Moving from mannequin heads to real-live talking heads can be a massive transition, and serving as a salon assistant can help make the transition a smooth one.

Many salons have assistant programs in place for new grads and those looking to further their education via shadowing a mentor. Being an assistant at a salon you desire to work at is a sneak-peek of what it would really be like to work in that salon, and can often lead to a foot in the door into a full-time position.

Salon assistants have to be alert, tuned in, one-step ahead of the stylist, taking care of the client but also the stylist above you. As a bonus, while you perfect your skills studying skilled professionals work in the salon’s methodology, the salon is able to assess your potential.

“I loved being an assistant,” says Amanda Ludwig, Philadelphia-based balayage and bridal stylist, @thehairwhich and member of MODERN SALON's Artist Connective. “I worked under six different people at once and took bits and pieces of their styles and made them my own. My foundation is so solid because of the men and women I was under. What a wonderful experience.”

But being at the bottom of the totem pole doesn’t mean you’re exclusively ripping foils, washing coffee mugs and folding towels. But … those responsibilities do happen, too.

“The job may not be glamorous—getting coffee, lunch, cleaning bowls, folding towels—but everyone has to start somewhere, and the knowledge you will gain while helping your stylists will be worth it for your career,” says Katie Deluca, a stylist in Ohio who specializes in styling and member of our Artist Connective. “I assisted for two years. I loved it so much. I didn’t mind getting lunch and coffee, because I also got to mix and apply color and learn about formulas and color placement.”

Expect to learn—a lot. During your assistantship, it’s critical that you behave like a sponge, soaking up everything from how to best greet a client, conduct a thorough consultation, formulating and guaranteeing the client leaves satisfied.

“Learning while you’re getting paid is an amazing bonus,” Deluca says. “Ask questions even while the client is in the chair. The more knowledge you have as an assistant before you’re on the floor, means the more comfortable and confident you will be with your clients. And clients love to hear what kind of knowledge and work goes into their service.”

So what makes a great assistant vs. a so-so assistant?

“A great assistant arrives 15 minutes early to help set up,” Ludwig says. “Comes to work with a big smile and readiness to learn! Understands they’re going to make mistakes but prevails anyway. Speaks up every moment to solidify their foundation."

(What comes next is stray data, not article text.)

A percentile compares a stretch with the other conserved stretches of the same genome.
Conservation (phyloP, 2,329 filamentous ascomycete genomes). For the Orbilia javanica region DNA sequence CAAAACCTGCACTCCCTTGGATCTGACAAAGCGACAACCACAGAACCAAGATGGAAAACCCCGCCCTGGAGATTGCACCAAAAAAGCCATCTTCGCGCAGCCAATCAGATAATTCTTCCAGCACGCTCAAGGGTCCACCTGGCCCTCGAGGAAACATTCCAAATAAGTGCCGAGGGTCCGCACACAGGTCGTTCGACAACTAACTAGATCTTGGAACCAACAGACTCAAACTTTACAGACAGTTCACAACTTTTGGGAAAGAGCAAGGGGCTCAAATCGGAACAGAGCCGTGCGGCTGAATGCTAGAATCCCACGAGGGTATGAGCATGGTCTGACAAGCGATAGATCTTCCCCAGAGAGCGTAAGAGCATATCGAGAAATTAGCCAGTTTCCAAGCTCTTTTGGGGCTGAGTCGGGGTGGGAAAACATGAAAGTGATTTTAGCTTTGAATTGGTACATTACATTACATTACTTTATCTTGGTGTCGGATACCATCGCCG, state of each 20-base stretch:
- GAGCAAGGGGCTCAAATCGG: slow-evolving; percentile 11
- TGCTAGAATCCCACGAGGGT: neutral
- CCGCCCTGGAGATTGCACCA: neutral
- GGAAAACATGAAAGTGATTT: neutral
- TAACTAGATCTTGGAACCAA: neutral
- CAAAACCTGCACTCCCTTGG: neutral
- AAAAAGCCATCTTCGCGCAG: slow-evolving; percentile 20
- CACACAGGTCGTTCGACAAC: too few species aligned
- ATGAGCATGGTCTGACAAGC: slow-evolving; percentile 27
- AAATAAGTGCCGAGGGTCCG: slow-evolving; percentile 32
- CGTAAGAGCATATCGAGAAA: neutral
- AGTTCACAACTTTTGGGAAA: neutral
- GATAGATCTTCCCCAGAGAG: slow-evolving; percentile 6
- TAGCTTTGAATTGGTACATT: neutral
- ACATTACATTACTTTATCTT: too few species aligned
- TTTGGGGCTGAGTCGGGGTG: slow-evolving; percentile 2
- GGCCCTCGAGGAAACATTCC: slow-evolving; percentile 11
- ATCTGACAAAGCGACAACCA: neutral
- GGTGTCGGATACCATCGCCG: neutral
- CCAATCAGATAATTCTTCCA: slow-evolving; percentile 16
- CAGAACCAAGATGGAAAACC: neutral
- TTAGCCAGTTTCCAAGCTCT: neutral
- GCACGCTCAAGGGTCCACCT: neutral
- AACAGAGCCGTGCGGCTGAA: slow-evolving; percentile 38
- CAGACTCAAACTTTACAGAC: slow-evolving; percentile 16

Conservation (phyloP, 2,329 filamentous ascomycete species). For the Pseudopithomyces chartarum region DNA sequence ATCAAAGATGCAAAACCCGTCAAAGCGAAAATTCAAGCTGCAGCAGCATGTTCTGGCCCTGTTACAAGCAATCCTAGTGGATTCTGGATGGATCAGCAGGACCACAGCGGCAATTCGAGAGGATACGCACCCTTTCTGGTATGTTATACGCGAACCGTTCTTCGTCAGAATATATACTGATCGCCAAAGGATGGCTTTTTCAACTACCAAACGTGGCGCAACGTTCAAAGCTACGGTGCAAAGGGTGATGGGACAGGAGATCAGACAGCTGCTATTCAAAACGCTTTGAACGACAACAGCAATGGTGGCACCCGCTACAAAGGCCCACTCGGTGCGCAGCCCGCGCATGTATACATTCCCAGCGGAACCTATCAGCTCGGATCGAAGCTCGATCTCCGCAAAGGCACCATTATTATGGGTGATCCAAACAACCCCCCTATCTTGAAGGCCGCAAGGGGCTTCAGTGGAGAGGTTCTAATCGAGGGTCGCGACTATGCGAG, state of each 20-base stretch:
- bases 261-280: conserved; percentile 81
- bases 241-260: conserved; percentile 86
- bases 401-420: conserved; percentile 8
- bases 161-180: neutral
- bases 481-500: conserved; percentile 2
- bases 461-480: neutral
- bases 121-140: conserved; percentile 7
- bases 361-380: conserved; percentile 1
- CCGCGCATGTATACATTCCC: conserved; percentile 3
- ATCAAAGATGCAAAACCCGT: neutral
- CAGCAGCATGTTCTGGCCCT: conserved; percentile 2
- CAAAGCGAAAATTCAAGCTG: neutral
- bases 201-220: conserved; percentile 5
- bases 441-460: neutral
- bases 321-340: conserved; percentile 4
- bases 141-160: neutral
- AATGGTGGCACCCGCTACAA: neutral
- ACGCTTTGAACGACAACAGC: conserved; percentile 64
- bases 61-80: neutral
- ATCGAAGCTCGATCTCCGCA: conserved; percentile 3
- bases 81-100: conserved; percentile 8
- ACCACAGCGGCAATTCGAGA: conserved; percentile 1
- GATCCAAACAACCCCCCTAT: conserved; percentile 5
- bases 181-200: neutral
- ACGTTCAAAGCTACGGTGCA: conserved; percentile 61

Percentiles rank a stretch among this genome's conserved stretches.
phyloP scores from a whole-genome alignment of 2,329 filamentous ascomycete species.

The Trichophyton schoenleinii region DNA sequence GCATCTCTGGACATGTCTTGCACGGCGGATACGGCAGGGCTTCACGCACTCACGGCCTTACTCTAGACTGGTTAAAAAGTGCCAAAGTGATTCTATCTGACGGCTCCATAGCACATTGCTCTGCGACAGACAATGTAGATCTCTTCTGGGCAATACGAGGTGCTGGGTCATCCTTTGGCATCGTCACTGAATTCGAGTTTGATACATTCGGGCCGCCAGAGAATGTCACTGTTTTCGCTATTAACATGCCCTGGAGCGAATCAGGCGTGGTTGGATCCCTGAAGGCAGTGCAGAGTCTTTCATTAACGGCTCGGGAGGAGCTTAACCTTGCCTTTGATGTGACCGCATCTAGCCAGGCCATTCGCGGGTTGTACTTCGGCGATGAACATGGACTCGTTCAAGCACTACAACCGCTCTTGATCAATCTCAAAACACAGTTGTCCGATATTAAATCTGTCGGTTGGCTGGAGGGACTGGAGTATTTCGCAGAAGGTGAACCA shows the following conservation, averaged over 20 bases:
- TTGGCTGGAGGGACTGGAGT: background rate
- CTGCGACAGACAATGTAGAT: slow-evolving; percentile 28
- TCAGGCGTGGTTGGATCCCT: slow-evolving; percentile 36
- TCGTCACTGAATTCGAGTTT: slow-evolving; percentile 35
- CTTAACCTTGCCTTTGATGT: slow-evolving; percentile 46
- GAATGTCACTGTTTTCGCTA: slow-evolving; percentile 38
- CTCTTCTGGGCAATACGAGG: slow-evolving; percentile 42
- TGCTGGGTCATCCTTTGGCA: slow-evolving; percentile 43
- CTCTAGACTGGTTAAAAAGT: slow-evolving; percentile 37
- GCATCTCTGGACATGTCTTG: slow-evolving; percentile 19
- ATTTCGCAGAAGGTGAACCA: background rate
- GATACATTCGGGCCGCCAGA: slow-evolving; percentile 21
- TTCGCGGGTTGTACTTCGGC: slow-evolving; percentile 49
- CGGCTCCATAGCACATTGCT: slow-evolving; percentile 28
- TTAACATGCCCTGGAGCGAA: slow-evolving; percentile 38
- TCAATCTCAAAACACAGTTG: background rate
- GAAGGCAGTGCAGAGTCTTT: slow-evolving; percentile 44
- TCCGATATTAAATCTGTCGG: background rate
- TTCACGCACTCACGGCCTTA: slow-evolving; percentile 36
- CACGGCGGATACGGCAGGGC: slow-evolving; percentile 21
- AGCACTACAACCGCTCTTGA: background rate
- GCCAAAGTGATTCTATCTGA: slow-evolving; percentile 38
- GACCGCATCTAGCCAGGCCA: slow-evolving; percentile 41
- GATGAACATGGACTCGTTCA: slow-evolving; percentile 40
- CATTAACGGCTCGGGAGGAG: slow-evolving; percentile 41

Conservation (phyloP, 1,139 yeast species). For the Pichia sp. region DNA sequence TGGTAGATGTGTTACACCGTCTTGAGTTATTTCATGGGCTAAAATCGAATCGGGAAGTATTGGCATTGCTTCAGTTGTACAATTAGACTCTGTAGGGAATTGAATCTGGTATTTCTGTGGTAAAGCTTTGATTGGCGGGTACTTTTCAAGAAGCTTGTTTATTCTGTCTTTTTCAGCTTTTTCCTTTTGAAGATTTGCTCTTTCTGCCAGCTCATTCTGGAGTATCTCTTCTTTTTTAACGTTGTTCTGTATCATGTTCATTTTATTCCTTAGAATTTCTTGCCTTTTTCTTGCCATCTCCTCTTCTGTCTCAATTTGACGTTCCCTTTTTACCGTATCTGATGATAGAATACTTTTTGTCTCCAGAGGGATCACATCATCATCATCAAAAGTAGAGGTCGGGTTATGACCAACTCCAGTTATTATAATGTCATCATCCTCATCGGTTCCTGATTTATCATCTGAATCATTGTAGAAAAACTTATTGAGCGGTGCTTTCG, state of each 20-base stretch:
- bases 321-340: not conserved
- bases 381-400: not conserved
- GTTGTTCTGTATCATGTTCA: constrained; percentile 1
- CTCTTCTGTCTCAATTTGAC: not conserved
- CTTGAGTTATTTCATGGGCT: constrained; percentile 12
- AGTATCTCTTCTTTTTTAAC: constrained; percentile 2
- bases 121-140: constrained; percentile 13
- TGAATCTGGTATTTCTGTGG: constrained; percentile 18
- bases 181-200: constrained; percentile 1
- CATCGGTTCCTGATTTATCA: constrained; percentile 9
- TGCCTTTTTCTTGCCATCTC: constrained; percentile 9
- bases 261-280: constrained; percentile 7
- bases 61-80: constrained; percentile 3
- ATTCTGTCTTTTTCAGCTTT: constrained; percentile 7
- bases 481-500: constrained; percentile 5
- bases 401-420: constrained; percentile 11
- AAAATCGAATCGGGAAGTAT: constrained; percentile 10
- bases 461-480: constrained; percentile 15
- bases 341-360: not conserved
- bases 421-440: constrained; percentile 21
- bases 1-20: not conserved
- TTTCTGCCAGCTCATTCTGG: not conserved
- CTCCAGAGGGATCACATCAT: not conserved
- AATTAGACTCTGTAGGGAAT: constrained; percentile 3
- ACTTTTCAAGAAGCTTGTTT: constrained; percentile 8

She says "so-so assistants" are there for the hourly pay. They show up not eager to learn, they don’t connect with the clients, and are constantly spending time on their phone."

“A great assistant always asks what they can do for you. Their job is to make your job easier,” Deluca says.

Saretta Bowerman, a stylist and salon owner in Naples, Florida, put together her do/don’t list for success:

DO show up early with a smile on your face, setting up exactly how your stylist likes it without being told.

DON’T come in three minutes before the first client.

DO consistently check in with your stylists so they don’t ever have to come find you. 

DON’T be more preoccupied with your phone than what the stylist needs from you. 

DO have a cheerful attitude and soak up every bit of knowledge while making your stylist’s life easier and prepare for all the next steps without being told. 

DON’T be found in the break room and begrudgingly do “everything for the hairdresser” instead of realizing that it took maybe years for that stylist to build up to where they currently are. 

DO realize that the BEST part about being an assistant is having the excitement to see what you one day can achieve and honestly getting much more knowledge than you will ever learn at a beauty school. 

Deluca echoes the sentiment.

“Don’t expect to assist for a short period of time,” she says. “Most amazing and successful stylists that I know assisted for years, not months—including me. Even now, 16 years in, I will assist session stylists on shoots or at Fashion Week. You’re never too old or too experienced to learn from someone.”

The biggest theme here, is that schooling doesn’t stop after you pass your state board exam. Education extends beyond cosmetology school and, if you pick the right mentor and the rights salon, an assistantship can be one step toward a successful future.